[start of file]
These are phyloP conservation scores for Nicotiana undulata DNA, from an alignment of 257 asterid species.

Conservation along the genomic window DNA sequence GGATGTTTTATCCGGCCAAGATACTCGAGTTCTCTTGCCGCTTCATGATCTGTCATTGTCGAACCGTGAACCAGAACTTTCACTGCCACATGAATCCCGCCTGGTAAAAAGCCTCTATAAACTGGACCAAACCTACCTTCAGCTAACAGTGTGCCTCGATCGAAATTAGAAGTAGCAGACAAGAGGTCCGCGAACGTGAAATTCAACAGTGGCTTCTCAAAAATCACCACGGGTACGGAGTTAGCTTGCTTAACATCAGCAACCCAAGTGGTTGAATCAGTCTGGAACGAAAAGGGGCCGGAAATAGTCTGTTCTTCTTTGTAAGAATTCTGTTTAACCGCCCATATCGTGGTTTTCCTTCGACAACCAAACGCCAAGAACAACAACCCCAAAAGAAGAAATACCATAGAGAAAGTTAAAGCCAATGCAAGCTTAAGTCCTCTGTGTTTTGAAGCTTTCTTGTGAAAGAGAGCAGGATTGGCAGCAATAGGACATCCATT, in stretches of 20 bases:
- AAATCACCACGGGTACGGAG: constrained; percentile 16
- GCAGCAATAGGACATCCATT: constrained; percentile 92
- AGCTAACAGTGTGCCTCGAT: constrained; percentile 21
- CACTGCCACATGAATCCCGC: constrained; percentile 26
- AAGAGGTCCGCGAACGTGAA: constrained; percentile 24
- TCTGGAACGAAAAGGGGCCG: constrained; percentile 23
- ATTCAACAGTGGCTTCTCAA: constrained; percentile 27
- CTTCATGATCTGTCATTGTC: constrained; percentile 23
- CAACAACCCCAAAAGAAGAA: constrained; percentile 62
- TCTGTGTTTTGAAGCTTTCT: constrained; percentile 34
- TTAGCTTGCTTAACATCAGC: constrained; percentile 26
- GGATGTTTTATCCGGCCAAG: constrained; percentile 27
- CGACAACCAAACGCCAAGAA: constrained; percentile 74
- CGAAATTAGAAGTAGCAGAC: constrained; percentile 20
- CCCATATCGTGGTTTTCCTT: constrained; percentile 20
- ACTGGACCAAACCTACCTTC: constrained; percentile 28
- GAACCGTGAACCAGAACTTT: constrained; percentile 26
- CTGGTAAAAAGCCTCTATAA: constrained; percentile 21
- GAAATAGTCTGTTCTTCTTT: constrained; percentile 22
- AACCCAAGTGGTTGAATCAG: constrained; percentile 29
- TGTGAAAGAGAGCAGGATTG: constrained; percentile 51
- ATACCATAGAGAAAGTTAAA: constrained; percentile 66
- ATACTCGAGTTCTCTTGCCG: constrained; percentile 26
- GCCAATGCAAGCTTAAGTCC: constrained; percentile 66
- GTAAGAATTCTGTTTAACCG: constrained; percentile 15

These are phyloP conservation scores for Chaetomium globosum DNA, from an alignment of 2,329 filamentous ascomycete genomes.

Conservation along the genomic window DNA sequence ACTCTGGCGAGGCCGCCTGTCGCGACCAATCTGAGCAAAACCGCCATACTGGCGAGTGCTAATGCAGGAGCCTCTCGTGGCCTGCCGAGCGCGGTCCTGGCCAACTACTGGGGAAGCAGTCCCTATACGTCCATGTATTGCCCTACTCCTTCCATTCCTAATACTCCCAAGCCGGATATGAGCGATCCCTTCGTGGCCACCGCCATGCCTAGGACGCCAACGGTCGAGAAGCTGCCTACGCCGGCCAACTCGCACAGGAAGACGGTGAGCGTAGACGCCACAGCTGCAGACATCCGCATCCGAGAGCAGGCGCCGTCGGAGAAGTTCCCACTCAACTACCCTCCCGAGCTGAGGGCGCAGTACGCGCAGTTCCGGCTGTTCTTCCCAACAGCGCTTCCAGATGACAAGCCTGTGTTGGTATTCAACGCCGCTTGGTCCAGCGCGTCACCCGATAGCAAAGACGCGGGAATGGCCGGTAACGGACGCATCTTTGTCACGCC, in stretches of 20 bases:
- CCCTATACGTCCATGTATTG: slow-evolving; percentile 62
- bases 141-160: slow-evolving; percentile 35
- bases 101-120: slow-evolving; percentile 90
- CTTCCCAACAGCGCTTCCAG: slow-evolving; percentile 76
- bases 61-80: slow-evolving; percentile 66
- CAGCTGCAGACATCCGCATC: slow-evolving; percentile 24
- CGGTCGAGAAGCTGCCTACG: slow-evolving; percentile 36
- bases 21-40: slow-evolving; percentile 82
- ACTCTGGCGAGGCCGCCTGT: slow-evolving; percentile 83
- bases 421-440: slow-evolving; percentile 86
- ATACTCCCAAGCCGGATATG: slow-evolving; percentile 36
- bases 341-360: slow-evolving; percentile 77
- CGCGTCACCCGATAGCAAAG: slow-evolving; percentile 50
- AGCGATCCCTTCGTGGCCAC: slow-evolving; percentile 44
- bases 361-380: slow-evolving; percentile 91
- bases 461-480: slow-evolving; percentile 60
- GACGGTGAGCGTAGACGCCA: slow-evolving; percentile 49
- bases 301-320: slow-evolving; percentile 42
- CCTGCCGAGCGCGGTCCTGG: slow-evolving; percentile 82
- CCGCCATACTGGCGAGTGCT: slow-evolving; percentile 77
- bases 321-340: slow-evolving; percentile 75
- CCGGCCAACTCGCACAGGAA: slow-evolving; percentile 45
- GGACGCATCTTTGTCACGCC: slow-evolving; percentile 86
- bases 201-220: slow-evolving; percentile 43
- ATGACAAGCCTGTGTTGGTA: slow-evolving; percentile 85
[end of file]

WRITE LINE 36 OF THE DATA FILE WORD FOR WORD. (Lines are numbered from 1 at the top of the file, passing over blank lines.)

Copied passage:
- CGGTCGAGAAGCTGCCTACG: slow-evolving; percentile 36